But even as Wuhan reopens its borders after 76 days, some restrictions within the city will remain in place, and officials warn that the threat of further infections remains far from over.
The metropolis of 11 million, where the coronavirus was first detected in December, had been sealed off from the outside world since January 23 in an unprecedented effort to contain the outbreak.
On Wednesday, healthy residents and visitors will finally be allowed to leave Wuhan, the capital of Hubei province, with trains and flights resumed and highway entrances reopened.
Wuhan’s railway authority estimated more than 55,000 passengers will leave Wuhan by train Wednesday, with about 40% bound for the Pearl River Delta region, a major manufacturing hub in China, according to state broadcaster CCTV.
The easing of travel restrictions on Wuhan is the latest milestone in China’s fight against Covid-19. The country reported nearly zero new local infections in recent weeks, leading to similar restrictive measures being lifted for other parts of Hubei province late last month.
Luo Ping, an epidemic control official in Wuhan, told CCTV Sunday that the lifting of the lockdown marks a “full restart” of the city’s economic and social activities from their previous “suspension.” But he warned the city faces an arduous task preventing imported cases and a recurrence of local infections.
“After work and production resumed, the movement of people increased and so did the risk of cross-infections from mass gatherings. Some residents have dropped their guard and don’t wear masks when they go on the streets,” he told the broadcaster.
“The reopening of Wuhan does not mean the all-clear, neither does it mean a relaxing of epidemic prevention and control measures (within the city),” he said.
Wuhan, a sprawling industrial hub on the banks of the Yangtze River, reported more than 50,000 infections and over 2,500 deaths, accounting for 77% of all coronavirus deaths across China, according to the National Health Commission.
As the outbreak swept the city, much of Wuhan was brought to a halt by strict epidemic control measures — some of which would later be introduced throughout the world as the virus spread to more than 200 countries and territories, infecting more than 1.4 million people worldwide.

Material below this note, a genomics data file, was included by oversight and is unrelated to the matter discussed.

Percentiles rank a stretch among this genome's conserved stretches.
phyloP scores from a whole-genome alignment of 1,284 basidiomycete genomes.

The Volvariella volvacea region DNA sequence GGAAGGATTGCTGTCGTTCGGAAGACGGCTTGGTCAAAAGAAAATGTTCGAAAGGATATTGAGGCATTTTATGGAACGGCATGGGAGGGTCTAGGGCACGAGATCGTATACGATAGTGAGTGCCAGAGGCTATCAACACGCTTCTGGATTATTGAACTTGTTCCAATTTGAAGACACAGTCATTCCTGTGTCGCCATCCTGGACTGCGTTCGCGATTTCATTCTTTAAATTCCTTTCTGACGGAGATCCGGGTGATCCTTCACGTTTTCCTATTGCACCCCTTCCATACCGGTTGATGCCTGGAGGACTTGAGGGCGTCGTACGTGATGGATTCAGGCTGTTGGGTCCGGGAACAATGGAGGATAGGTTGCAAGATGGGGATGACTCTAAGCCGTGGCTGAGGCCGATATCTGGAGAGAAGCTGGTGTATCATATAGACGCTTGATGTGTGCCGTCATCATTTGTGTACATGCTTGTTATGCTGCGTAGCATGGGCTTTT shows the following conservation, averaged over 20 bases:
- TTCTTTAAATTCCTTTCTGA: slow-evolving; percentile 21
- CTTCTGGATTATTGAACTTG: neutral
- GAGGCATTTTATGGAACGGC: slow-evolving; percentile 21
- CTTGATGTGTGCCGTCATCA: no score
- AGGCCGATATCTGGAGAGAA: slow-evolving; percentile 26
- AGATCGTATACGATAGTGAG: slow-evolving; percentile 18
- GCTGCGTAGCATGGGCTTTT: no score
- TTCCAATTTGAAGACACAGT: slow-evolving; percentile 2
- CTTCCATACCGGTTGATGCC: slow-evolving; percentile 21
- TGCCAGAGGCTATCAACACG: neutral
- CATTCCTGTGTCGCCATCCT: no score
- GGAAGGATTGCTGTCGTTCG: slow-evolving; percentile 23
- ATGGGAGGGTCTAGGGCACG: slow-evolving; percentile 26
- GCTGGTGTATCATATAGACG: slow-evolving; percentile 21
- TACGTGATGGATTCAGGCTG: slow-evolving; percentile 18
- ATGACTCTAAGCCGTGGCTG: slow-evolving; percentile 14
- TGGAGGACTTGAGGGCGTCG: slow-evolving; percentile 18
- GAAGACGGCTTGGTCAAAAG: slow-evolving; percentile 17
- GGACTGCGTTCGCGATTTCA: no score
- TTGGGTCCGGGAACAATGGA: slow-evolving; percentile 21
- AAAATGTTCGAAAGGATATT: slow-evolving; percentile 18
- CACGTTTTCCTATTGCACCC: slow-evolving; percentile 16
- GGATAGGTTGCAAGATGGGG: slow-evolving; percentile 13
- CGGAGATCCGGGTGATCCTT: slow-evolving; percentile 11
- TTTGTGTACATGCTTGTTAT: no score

For more than two months, public transport in Wuhan was suspended, businesses were shut and millions of residents were confined to their homes and residential communities — not even allowed to go outside for grocery shopping.
The draconian measures apparently worked. By mid-March, the number of new infections had slowed to a trickle from thousands per day at its worst in February. In a major show of confidence, Chinese President Xi Jinping visited Wuhan on March 10, praising the city and its people for being “heroic.”
Over the past two weeks, life in Wuhan has gradually gained some semblance of normality.
Residents with a government-assigned green QR code on their mobile phones — meaning they’re healthy and safe to travel — have been allowed to go back to work as long as their employers issue them a letter.
In residential communities where no new cases have been reported for 14 days, one person per household with a green QR code can leave the compounds two hours per day.
On March 25, public buses started to resume service; three days later, underground trains began running too. Businesses and shops gradually reopened, and cars and pedestrians returned to the city’s once-deserted streets.
Luo, the Wuhan official, told CCTV that 10,641 large-scale factories and businesses in the city have reopened as of April 3, accounting for 91.4% of the total.
On Monday, there was even a long line outside the Wuhan Blood Center, following a call from the municipal government for citizens to donate their blood, the state-run People’s Daily reported. The center received 874 donors in a day, the newspaper said.
But officials warned that the restrictions on residential communities will remain in place after the lockdown is lifted on Wednesday.